Decision roadblock? Physicians fail to list treatment alternatives

Study: Patients not actively involved in medical decision-making process

A study in the Journal of General Internal Medicine found that many Medicare patients who received a stent or prostate surgery were unaware of their medical options before undergoing the procedure.

For the study, University of Massachusetts Boston researchers and colleagues surveyed 472 Medicare beneficiaries who received stents for coronary disease and 685 who underwent prostate cancer surgery about their medical decision-making process. Although the conditions are "clinically really different," study author Floyd Fowler notes that "completely conservative treatment is a reasonable option for both."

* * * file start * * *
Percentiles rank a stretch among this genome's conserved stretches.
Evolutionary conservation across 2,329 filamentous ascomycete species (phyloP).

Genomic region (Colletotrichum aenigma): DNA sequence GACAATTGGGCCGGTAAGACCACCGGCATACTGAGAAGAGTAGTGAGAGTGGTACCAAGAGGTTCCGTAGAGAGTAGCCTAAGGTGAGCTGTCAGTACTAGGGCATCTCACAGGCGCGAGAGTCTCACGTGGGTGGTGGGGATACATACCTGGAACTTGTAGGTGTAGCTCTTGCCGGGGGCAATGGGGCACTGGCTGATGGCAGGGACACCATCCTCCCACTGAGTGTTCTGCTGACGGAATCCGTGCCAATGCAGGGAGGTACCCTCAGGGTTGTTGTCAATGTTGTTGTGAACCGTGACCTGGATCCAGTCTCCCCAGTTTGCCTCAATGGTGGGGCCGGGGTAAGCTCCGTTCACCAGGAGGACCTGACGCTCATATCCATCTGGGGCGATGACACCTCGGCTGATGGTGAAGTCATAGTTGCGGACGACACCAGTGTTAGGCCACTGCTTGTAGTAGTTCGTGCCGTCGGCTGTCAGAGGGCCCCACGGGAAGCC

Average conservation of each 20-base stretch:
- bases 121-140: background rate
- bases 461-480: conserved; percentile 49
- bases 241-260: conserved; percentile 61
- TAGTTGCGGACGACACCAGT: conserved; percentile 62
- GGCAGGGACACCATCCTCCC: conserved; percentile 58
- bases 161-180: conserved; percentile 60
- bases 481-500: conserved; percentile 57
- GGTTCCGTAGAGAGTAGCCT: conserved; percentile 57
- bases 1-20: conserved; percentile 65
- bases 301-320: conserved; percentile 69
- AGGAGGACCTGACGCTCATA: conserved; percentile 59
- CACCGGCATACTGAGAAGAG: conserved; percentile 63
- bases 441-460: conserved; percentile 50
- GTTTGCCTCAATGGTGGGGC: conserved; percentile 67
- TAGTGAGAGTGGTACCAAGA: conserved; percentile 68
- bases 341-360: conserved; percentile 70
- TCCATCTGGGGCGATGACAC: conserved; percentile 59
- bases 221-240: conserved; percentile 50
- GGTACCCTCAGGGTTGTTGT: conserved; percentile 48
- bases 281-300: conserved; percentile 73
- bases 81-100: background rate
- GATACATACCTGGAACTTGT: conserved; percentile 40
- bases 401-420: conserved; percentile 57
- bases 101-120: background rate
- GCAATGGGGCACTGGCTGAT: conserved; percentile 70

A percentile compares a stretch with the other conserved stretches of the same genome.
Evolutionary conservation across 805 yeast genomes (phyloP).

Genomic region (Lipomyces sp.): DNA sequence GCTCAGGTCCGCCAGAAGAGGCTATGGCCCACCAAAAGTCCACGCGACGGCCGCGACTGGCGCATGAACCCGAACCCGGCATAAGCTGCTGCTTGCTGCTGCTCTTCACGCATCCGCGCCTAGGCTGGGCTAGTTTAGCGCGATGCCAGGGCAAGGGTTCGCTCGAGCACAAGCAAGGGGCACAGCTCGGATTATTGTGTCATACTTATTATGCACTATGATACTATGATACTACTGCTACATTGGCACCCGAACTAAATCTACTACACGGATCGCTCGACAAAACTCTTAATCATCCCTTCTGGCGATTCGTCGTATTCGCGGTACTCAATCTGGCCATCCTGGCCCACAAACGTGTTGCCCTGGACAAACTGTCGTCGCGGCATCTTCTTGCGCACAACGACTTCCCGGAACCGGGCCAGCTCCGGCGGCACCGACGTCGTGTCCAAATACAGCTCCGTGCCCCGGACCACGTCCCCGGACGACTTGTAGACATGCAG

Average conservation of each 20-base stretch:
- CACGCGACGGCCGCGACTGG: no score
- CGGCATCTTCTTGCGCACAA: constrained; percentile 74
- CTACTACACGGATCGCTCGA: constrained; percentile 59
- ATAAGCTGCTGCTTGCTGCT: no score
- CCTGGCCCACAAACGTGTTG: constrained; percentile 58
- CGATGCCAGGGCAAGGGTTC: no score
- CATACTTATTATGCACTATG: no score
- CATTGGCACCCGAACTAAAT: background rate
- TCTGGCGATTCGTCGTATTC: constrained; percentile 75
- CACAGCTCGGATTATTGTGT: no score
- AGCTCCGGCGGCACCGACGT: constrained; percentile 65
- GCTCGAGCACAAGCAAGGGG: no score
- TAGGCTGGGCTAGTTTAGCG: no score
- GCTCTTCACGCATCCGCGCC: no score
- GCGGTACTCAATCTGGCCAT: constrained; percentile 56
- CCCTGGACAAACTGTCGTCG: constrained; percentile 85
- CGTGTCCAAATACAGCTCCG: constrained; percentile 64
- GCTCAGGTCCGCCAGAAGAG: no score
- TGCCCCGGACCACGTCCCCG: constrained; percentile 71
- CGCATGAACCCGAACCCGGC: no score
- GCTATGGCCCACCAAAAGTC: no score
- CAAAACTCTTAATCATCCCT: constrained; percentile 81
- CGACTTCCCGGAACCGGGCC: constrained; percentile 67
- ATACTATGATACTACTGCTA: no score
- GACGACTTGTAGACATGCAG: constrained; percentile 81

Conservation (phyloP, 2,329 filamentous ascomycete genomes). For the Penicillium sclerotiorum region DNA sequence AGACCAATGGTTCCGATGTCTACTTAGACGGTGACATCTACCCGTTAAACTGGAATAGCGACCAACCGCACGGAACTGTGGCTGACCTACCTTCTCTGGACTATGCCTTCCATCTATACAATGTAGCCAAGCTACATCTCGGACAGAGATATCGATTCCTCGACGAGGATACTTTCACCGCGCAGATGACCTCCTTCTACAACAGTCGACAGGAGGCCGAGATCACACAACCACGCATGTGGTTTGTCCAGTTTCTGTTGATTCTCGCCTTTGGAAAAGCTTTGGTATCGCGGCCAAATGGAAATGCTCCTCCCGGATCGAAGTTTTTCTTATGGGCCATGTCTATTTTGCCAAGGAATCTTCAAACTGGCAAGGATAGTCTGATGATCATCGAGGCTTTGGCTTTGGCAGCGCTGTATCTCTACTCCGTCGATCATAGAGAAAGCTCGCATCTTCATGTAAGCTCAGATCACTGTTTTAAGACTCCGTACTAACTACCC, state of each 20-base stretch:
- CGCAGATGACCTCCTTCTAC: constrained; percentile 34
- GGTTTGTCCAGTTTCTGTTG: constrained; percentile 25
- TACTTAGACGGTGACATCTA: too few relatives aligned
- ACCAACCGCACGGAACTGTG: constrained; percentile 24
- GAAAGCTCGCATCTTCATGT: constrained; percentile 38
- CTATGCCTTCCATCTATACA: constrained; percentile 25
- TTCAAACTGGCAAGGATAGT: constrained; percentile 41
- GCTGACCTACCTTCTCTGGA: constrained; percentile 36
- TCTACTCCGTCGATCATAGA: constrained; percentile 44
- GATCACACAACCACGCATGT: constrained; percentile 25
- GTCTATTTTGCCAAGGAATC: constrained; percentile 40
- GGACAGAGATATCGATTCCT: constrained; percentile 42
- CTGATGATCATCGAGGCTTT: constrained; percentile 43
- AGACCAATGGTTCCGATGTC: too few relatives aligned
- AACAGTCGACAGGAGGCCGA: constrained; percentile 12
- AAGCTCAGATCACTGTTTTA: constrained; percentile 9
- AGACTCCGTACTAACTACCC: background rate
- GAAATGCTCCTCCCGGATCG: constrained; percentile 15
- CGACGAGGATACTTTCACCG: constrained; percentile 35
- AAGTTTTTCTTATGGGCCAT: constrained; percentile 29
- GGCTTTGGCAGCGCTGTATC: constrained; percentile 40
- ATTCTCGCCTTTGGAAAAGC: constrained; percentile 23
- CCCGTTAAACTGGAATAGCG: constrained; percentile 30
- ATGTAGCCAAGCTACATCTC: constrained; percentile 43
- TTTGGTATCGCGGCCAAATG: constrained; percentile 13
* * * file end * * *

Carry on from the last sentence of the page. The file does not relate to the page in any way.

The survey found that 76% of prostate surgery patients recalled being asked which treatment they preferred, compared with 16% of stent recipients. Meanwhile, 64% of patients who received prostate surgery said their physicians discussed alternatives to surgery, compared with 10% of patients who received stents.

"The core of a good decision-making process is to know what the options are, hear the pros and cons, and that someone should ask you what you think," Fowler said. To increase patient involvement in medical decision-making, the authors suggest engaging primary care physicians in the discussion process and pointing patients to decision aids, such as pamphlets, DVDs, or Web-based information (Hobson, "Health Blog," Wall Street Journal, 3/2; Fowler, et al., Journal of General Internal Medicine, 2/28).


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